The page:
March 29, 2016 2:01 pm
Updated: March 29, 2016 10:22 pm

40 km/h residential speed limit? Edmonton organization pushes for the option

WATCH ABOVE: An Edmonton group wants drivers to be forced to slow down on residential streets. Vinesh Pratap looks into whether lowering speed limits could get the green light.


EDMONTON — Do you think the standard 50 kilometres per hour speed limit on residential streets is too fast? The Edmonton Federation of Community Leagues does and it’s pushing for the province to make changes to legislation that would give Alberta cities the option to lower the speed limit on residential roads.

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“Fifty is just too fast,” Allan Bolstad, executive director of the EFCL, said as he stood on the sidewalk in the Queen Alexandra neighbourhood Tuesday morning. “It’s just not safe to be doing that… Forty is much closer to what people should be doing.”

Bolstad said he would like to see the province make changes so that cities would have the option to lower the speed limit on residential streets to 40 km/h unless otherwise posted. The speed change would not be mandatory province-wide, Bolstad suggested.

“Let’s make neighbourhoods a little safer for people and a little more enjoyable to walk in and feel safe in.”

READ MORE: Okotoks curbs residential speed limit to 40km/h-could Calgary be next?

In 2010, the City of Edmonton held a pilot project, changing the speed limit in six neighbourhoods to 40 km/h. It came with a price tag of $500,000 because of the cost of changing the speed limit signs.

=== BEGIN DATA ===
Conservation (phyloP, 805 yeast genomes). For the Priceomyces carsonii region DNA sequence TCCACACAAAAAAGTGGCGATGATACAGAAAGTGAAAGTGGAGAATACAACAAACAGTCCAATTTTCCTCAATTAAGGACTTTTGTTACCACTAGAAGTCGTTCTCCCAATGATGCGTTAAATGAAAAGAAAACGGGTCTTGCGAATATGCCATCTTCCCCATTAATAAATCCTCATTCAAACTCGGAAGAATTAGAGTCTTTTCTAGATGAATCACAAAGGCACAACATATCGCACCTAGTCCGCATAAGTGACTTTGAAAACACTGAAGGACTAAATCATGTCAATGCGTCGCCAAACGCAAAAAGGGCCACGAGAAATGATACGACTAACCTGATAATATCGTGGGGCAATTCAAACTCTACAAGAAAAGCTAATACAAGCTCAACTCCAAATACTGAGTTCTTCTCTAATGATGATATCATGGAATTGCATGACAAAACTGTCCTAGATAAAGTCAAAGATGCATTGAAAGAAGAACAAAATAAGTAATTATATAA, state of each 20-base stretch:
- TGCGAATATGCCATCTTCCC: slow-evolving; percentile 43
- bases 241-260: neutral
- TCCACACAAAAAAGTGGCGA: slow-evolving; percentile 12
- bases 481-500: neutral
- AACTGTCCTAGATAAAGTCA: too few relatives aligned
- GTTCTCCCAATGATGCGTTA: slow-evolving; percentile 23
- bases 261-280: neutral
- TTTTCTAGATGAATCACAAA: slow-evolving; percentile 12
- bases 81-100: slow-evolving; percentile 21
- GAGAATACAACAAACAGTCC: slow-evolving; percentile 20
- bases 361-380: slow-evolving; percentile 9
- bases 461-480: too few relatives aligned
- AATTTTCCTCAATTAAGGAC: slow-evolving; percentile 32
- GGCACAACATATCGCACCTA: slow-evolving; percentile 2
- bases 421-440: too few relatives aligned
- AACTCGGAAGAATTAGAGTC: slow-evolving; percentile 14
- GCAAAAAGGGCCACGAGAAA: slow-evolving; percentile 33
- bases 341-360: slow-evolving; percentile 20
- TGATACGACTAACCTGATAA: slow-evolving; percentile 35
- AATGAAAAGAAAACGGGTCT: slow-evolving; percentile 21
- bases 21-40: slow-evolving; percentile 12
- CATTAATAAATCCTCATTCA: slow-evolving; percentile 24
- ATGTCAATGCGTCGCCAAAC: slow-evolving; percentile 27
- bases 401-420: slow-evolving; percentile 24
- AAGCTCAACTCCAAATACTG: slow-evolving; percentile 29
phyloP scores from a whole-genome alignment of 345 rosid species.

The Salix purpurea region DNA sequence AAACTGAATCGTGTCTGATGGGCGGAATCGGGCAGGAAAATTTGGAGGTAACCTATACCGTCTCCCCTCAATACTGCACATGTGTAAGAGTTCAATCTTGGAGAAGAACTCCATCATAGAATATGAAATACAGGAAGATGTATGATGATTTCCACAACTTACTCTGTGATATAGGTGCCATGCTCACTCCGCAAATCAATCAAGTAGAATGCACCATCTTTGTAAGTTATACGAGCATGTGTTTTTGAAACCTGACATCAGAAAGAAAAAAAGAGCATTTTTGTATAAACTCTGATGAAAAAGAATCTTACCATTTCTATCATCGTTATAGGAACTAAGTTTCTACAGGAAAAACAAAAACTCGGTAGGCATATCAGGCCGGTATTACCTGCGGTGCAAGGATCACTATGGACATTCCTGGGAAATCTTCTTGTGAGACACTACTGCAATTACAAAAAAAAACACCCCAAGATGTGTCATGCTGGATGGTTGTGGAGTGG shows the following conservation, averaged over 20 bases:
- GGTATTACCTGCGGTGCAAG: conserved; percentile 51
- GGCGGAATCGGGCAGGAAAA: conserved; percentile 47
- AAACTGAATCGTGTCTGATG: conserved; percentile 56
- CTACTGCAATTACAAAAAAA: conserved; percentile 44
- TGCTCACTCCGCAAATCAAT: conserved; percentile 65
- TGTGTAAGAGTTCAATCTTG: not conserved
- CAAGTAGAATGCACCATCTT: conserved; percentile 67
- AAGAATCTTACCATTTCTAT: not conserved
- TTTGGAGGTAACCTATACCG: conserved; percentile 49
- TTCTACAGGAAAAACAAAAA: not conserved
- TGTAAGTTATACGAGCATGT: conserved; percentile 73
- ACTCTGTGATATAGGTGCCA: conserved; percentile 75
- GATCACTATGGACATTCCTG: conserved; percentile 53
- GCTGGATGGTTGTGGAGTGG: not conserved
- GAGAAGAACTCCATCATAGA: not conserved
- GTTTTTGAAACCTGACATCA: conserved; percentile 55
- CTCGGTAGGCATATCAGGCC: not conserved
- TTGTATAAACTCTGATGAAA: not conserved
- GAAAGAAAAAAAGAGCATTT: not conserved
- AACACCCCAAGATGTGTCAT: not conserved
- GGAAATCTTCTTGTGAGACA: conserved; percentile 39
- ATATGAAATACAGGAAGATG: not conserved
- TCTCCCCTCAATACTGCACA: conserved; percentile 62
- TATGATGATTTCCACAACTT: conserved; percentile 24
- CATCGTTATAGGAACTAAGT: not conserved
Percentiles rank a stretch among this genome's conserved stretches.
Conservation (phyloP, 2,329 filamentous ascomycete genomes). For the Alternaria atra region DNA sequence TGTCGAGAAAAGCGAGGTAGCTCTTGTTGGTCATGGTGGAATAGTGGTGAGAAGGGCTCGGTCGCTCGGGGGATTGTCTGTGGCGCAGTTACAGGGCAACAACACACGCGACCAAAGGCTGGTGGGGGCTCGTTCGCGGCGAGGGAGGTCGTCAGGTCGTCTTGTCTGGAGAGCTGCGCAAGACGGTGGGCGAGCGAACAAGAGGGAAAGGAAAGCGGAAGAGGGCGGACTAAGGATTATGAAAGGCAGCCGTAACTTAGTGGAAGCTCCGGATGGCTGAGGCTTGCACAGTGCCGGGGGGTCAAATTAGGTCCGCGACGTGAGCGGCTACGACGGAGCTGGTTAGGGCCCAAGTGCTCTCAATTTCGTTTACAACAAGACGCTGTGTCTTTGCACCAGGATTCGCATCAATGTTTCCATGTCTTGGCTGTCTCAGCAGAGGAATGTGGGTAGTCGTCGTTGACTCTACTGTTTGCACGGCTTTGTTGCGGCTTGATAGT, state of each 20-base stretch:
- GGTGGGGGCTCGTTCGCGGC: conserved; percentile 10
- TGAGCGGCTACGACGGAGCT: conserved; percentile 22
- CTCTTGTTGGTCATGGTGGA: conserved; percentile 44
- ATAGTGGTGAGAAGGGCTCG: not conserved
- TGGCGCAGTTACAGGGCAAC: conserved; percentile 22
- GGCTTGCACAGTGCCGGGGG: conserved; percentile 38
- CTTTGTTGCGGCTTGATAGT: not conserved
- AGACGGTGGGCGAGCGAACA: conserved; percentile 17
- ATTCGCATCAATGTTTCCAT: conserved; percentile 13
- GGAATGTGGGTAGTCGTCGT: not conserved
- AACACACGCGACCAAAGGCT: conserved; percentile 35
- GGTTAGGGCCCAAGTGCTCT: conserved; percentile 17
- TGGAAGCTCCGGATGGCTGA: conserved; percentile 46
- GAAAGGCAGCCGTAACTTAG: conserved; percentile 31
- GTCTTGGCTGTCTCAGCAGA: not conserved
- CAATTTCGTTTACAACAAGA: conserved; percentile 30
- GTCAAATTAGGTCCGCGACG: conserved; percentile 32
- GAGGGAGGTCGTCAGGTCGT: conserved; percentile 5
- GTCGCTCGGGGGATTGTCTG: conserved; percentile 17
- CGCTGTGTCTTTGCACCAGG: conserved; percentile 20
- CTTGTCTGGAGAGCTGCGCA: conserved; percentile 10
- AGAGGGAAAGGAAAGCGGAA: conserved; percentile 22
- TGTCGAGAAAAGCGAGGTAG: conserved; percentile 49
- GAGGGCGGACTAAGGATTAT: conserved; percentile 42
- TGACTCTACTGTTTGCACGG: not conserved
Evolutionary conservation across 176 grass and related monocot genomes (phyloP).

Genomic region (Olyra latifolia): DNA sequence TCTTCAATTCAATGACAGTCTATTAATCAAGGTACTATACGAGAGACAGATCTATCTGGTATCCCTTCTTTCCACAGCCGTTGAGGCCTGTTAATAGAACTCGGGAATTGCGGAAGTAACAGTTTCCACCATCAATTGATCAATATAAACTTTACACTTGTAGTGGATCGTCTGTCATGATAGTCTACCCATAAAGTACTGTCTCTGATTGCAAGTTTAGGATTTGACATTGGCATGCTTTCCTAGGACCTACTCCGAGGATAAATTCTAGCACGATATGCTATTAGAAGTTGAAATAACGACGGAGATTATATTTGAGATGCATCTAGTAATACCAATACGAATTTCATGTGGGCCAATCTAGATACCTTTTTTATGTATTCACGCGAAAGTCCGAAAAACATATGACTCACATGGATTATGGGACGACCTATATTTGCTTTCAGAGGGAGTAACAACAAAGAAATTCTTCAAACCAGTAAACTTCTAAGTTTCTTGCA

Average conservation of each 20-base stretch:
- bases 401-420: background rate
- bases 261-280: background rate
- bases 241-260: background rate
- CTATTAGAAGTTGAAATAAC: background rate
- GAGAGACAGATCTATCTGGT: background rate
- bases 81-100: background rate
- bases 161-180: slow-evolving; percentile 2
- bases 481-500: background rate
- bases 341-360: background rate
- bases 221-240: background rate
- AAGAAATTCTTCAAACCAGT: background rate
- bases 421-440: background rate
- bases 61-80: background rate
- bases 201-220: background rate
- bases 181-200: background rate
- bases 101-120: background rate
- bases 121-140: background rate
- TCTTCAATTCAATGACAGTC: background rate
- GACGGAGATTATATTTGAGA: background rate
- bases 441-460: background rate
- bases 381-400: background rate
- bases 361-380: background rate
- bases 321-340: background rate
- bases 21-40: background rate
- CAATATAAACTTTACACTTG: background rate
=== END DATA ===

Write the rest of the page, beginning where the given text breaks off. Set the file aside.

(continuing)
“We’re much happier if we could make 40 the new norm for residential streets throughout the city and then just mark the larger streets with a higher speed limit,” Bolstad said.

Melissa Richtscheid lives in the King Edward Park neighbourhood. As a new mother who doesn’t drive and often pushes her baby stroller around the neighbourhood, she “absolutely” supports the idea of lowering the speed limit to 40 km/h.

“Very good idea. I can’t see any downside to that,” she said. “We have enough areas of our city that are so auto-centric, if you will, that I feel like residential neighbourhoods need to cater to the residents not to traffic.”

There is some concern, though, over consistency. For example, if the speed limit change is optional for cities, drivers could run into a situation where they would be required to drive one speed in Edmonton and another in Leduc, St. Albert or Sherwood Park.

Bolstad said education is the key to avoid confusion.

“You’d have to have some education on that front and some pretty large signs at the entrance to your city letting everybody know that 40 km/h is the speed unless otherwise posted,” he said.

“It’s not that complicated. I think people would get used to it.”

What do you think of the idea? Weigh in through our poll below.


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